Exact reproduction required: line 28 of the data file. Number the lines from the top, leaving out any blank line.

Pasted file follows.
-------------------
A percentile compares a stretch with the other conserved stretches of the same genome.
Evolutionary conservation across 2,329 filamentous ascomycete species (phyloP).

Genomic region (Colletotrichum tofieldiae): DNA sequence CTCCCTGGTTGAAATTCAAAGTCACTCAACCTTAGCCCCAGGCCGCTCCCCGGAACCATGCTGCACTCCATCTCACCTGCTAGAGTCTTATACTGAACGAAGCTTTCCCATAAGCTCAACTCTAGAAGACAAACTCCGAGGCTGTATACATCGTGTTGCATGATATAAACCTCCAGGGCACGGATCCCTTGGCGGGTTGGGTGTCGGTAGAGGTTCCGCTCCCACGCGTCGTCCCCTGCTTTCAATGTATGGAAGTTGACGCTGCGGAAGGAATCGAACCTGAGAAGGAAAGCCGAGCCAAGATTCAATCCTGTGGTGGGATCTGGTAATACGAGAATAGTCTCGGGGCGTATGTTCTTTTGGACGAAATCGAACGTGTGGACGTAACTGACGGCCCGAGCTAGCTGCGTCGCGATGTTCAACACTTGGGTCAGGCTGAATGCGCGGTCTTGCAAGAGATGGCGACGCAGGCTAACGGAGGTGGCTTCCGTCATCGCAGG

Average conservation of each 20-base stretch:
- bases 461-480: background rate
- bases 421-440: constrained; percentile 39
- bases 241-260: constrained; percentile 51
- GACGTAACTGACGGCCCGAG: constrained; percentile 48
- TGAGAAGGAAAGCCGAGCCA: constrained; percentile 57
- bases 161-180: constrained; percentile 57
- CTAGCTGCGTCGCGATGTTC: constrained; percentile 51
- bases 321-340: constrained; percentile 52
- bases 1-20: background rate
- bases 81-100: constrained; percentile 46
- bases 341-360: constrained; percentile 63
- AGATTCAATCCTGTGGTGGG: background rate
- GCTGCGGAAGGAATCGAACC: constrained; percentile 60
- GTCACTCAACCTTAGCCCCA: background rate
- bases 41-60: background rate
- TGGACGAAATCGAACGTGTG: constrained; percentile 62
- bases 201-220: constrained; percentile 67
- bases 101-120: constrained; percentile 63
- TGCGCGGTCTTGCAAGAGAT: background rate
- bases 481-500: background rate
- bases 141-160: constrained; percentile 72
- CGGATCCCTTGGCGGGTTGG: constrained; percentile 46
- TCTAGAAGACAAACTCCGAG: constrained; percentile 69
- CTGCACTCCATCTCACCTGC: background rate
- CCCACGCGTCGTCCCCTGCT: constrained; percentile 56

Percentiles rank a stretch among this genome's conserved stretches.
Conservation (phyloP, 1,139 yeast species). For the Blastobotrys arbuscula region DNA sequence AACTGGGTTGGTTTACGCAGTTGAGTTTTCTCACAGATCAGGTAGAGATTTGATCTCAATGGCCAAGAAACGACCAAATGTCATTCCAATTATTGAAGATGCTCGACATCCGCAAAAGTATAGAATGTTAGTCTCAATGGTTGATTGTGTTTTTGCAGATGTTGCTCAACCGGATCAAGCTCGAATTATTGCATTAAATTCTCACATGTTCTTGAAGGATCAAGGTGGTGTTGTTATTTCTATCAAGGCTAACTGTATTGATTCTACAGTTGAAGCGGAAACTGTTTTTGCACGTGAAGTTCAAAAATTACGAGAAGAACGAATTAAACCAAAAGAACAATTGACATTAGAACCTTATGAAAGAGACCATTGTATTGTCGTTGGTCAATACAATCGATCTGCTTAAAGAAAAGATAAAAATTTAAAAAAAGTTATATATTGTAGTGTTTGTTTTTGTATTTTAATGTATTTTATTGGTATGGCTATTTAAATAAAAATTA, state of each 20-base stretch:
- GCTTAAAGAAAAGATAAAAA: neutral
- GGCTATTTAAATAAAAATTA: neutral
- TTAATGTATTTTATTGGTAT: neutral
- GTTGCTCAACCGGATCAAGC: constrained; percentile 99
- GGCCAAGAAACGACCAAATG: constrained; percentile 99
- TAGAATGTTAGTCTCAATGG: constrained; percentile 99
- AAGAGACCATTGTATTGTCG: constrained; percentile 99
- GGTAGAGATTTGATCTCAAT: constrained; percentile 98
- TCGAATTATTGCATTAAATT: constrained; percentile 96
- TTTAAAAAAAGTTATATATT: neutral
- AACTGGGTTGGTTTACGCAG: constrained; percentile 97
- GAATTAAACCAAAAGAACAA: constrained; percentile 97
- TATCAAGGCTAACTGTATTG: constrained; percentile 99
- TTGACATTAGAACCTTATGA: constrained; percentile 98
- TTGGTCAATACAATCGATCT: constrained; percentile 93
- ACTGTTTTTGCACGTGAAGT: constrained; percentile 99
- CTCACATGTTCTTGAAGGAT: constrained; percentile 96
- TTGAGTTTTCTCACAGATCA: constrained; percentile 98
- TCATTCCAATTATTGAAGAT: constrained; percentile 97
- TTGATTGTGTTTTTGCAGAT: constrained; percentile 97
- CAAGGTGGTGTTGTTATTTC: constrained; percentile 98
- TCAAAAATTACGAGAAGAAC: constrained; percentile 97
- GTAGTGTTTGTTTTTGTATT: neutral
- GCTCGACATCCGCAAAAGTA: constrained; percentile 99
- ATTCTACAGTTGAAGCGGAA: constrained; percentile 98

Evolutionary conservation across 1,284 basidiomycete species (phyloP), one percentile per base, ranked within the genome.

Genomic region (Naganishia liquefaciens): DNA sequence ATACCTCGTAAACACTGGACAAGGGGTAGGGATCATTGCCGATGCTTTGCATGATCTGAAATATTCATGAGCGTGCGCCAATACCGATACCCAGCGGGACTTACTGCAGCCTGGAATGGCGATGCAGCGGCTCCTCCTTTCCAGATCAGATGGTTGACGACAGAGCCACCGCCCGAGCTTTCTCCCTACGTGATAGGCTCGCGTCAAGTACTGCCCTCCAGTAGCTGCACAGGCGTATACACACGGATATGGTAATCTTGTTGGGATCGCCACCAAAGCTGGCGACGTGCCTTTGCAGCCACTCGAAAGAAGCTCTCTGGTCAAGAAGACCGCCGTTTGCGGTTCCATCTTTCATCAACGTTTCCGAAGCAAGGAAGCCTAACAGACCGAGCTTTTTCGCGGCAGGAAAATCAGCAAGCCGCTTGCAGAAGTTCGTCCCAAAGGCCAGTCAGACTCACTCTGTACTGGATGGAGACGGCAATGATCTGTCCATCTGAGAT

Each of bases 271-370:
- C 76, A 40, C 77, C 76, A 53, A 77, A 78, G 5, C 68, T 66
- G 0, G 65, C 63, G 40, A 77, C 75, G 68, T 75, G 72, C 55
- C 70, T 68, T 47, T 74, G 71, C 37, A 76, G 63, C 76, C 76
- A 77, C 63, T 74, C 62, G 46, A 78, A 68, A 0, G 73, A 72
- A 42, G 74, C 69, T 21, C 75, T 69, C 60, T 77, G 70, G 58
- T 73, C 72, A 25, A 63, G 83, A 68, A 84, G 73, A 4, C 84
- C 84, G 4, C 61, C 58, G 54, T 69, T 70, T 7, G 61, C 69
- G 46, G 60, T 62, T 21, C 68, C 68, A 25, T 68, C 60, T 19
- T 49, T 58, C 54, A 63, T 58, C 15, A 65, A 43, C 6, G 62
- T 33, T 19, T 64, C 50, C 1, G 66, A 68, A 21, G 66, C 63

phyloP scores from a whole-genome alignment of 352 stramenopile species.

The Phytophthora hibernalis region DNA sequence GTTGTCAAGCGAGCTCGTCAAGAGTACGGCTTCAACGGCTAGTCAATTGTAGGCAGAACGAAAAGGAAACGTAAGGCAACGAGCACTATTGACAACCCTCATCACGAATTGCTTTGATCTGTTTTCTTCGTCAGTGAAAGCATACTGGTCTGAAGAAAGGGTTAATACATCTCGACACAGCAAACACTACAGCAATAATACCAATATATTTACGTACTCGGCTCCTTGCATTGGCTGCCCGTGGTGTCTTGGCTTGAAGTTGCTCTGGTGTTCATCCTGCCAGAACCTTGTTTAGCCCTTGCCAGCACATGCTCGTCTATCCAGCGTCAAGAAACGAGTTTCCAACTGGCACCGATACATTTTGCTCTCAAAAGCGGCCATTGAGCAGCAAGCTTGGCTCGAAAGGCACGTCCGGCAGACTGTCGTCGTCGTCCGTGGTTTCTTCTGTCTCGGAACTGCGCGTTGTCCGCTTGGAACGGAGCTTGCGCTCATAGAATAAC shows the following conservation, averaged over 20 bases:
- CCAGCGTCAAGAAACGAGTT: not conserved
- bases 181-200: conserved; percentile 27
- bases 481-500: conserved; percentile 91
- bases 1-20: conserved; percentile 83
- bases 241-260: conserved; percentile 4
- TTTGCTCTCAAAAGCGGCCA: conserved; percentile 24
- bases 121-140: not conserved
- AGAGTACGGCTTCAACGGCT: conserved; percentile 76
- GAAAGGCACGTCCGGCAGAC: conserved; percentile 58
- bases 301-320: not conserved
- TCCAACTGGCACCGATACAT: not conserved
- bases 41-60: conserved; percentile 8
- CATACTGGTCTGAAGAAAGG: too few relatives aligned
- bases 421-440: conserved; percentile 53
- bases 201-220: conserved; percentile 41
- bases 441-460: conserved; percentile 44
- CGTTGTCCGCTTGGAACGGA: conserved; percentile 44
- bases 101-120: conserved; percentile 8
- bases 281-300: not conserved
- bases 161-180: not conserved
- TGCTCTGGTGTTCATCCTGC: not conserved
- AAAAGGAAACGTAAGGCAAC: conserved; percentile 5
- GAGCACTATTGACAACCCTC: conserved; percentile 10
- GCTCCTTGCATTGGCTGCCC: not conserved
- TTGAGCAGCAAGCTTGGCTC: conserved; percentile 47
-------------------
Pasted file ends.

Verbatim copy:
- CTGCACTCCATCTCACCTGC: background rate